Owning a Tim Hortons is sometimes described as having a licence to print money, which is why some people are shaking their heads over the fact that four locations in the Halifax area are losing money.

Perhaps even more surprising is that taxpayers are making up the losses.

All four outlets are located at the Queen Elizabeth II Health Sciences Centre and money that is supposed to pay for health care is instead being used to keep them afloat.

“Tim Hortons is part of our overall retail food services and they’re not profitable for us,” says spokesman John Gillis. “This year we are predicting a loss of $1.4 million.”

“One wonders, how do you lose money on a Tim Hortons? But anything I suppose is possible,” says Premier Darrell Dexter.

Gillis says labour and production costs exceed revenues and that money to cover the losses is coming out of health care, but Premier Darrell Dexter says it’s not coming out of health-care services.

As a result, Gillis says the hospital is looking to get out of the retail food business.

“We’re looking to get out of that business, but to do so we require the approval of government to do that, and we don’t have it so far,” says Gillis.

“No request actually came forward from the District Health Authority,” says Dexter. “I checked to see if that happened, and they say they have not received anything, although they want to get out of the cafeteria service.”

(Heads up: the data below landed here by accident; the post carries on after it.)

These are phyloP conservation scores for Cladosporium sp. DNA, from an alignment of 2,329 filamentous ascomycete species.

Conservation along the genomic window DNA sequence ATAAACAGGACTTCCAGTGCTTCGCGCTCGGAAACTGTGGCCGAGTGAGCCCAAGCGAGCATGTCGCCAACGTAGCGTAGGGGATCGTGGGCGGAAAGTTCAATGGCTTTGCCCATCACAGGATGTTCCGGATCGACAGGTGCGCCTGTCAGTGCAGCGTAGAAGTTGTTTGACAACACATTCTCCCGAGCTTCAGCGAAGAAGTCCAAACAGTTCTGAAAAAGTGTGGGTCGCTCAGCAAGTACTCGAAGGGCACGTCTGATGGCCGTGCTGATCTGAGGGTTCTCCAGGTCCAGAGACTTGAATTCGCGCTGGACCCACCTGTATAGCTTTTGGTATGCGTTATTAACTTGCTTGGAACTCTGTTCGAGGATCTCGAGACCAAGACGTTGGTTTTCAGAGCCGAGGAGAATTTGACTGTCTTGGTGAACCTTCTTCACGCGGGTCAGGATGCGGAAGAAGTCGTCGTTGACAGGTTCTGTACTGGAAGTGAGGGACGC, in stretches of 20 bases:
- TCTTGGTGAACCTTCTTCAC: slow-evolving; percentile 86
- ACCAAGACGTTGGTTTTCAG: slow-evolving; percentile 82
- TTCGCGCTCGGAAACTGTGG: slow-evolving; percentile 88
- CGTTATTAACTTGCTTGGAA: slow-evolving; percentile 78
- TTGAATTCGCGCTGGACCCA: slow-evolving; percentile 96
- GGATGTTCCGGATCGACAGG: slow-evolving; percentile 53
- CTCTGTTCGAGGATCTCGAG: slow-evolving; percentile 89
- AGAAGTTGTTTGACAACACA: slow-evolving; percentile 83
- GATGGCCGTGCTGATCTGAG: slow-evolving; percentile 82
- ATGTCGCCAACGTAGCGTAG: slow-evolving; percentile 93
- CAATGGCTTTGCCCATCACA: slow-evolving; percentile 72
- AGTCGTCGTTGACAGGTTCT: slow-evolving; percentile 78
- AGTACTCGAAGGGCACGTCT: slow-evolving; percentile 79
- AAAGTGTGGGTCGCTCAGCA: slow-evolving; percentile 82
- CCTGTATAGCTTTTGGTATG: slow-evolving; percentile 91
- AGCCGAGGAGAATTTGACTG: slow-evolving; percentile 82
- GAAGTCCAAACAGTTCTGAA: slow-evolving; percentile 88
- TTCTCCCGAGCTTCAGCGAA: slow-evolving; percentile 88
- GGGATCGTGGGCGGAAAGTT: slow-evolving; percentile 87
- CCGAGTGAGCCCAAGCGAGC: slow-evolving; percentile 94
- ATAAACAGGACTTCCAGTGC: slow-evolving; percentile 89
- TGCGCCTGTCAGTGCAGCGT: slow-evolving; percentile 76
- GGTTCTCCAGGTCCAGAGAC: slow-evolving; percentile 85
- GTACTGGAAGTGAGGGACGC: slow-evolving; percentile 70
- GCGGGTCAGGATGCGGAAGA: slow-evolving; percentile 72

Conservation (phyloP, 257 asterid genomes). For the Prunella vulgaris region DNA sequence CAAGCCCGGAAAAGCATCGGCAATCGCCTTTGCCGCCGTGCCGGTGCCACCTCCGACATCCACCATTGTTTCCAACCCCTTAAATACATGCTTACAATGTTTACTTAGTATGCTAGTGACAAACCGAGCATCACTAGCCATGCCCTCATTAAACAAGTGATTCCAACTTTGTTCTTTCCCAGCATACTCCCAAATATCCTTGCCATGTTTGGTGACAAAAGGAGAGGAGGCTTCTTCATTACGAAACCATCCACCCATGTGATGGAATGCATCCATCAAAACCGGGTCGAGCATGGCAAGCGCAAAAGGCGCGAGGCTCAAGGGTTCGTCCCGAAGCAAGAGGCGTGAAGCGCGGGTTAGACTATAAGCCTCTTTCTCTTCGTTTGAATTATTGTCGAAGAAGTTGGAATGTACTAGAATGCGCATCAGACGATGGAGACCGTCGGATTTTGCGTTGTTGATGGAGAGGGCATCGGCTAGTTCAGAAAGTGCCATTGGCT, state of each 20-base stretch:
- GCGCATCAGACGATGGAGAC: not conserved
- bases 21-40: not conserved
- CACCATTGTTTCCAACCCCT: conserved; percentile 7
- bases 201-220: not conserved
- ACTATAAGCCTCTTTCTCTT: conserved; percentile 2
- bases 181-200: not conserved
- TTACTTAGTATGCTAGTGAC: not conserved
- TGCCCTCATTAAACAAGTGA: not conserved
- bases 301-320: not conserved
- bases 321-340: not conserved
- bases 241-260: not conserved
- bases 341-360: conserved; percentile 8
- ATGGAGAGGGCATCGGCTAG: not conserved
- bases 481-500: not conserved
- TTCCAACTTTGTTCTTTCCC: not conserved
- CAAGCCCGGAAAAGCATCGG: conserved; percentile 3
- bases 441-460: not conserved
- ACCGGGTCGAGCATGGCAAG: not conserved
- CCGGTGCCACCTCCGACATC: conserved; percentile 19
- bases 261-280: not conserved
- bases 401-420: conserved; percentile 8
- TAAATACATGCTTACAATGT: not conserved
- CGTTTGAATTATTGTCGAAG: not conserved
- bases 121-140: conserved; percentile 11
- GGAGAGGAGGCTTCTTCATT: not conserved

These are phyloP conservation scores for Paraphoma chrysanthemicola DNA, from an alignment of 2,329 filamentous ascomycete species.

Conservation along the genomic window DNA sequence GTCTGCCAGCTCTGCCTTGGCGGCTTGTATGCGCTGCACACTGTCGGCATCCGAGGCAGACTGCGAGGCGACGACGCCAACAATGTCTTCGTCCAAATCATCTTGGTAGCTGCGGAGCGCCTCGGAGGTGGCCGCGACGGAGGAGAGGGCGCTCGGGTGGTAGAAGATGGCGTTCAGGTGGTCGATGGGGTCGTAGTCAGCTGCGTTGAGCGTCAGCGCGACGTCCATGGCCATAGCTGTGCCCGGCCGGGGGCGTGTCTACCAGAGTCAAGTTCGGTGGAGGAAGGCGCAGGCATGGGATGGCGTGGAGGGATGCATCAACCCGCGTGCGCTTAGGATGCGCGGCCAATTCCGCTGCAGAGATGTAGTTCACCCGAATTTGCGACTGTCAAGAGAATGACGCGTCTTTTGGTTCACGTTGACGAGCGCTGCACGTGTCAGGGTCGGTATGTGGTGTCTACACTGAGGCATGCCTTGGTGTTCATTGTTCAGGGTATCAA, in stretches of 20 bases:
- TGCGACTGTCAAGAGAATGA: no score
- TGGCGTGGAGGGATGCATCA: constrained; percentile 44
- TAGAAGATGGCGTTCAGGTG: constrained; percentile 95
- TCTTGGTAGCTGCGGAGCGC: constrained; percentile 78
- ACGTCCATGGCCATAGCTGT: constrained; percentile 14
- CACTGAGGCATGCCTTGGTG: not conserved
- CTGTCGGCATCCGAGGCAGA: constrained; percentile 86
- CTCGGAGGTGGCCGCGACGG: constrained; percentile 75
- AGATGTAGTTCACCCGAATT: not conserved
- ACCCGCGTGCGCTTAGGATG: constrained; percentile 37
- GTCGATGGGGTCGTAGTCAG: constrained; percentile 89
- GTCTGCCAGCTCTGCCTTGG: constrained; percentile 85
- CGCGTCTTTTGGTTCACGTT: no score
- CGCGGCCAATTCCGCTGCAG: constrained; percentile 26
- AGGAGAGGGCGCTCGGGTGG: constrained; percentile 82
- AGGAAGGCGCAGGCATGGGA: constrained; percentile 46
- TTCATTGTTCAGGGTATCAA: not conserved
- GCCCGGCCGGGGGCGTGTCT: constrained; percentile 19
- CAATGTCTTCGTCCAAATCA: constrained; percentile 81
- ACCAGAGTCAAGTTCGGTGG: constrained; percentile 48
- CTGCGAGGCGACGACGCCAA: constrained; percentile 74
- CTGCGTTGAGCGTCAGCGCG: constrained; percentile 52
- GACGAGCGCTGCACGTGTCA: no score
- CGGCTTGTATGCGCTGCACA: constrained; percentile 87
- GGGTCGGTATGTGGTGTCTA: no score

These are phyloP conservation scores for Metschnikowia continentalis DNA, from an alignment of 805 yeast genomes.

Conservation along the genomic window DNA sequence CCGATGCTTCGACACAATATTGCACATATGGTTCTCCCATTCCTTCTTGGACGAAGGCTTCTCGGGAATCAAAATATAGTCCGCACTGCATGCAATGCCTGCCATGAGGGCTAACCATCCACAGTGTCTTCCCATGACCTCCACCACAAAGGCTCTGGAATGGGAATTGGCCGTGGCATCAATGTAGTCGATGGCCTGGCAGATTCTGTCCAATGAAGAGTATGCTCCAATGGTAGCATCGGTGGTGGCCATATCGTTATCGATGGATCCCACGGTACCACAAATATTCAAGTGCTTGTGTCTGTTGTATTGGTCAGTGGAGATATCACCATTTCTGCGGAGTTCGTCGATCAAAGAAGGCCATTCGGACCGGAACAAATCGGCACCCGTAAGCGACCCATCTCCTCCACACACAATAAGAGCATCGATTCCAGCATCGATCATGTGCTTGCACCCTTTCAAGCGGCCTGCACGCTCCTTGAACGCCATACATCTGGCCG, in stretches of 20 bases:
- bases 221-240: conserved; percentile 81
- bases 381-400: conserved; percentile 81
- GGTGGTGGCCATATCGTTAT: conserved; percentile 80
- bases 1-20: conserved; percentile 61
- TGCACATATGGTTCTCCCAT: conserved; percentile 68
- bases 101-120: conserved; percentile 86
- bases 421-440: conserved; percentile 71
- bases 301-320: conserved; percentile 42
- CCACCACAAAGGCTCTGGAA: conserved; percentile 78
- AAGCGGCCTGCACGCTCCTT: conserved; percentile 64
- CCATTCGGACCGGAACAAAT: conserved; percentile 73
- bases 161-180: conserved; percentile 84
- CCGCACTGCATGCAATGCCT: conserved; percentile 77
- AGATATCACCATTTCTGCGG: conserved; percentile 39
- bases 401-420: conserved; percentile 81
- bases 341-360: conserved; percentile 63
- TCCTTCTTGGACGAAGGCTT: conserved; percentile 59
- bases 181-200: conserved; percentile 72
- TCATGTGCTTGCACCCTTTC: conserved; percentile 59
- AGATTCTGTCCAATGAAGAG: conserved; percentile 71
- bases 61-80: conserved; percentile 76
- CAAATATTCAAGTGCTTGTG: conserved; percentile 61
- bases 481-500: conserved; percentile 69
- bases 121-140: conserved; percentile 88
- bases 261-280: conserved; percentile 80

But Dexter says that can’t happen as the health authority has a responsibility to provide cafeteria food services for people at the hospital.

The employees are unionized workers who earn close to $20 an hour with benefits. Gillis says labour accounts for 65 per cent of costs, but he doesn’t blame workers for the losses.

The $1.4 million loss is enough to keep the entire Queen Elizabeth II Health Sciences Centre operating for 18 hours, or to pay the water bill for nine months.

Dexter and union leaders say some of the problems began when the hospital changed the menu at Tim Hortons, but Dexter also says the health authority has to get its act together on the issue.

With files from CTV Atlantic's Rick Grant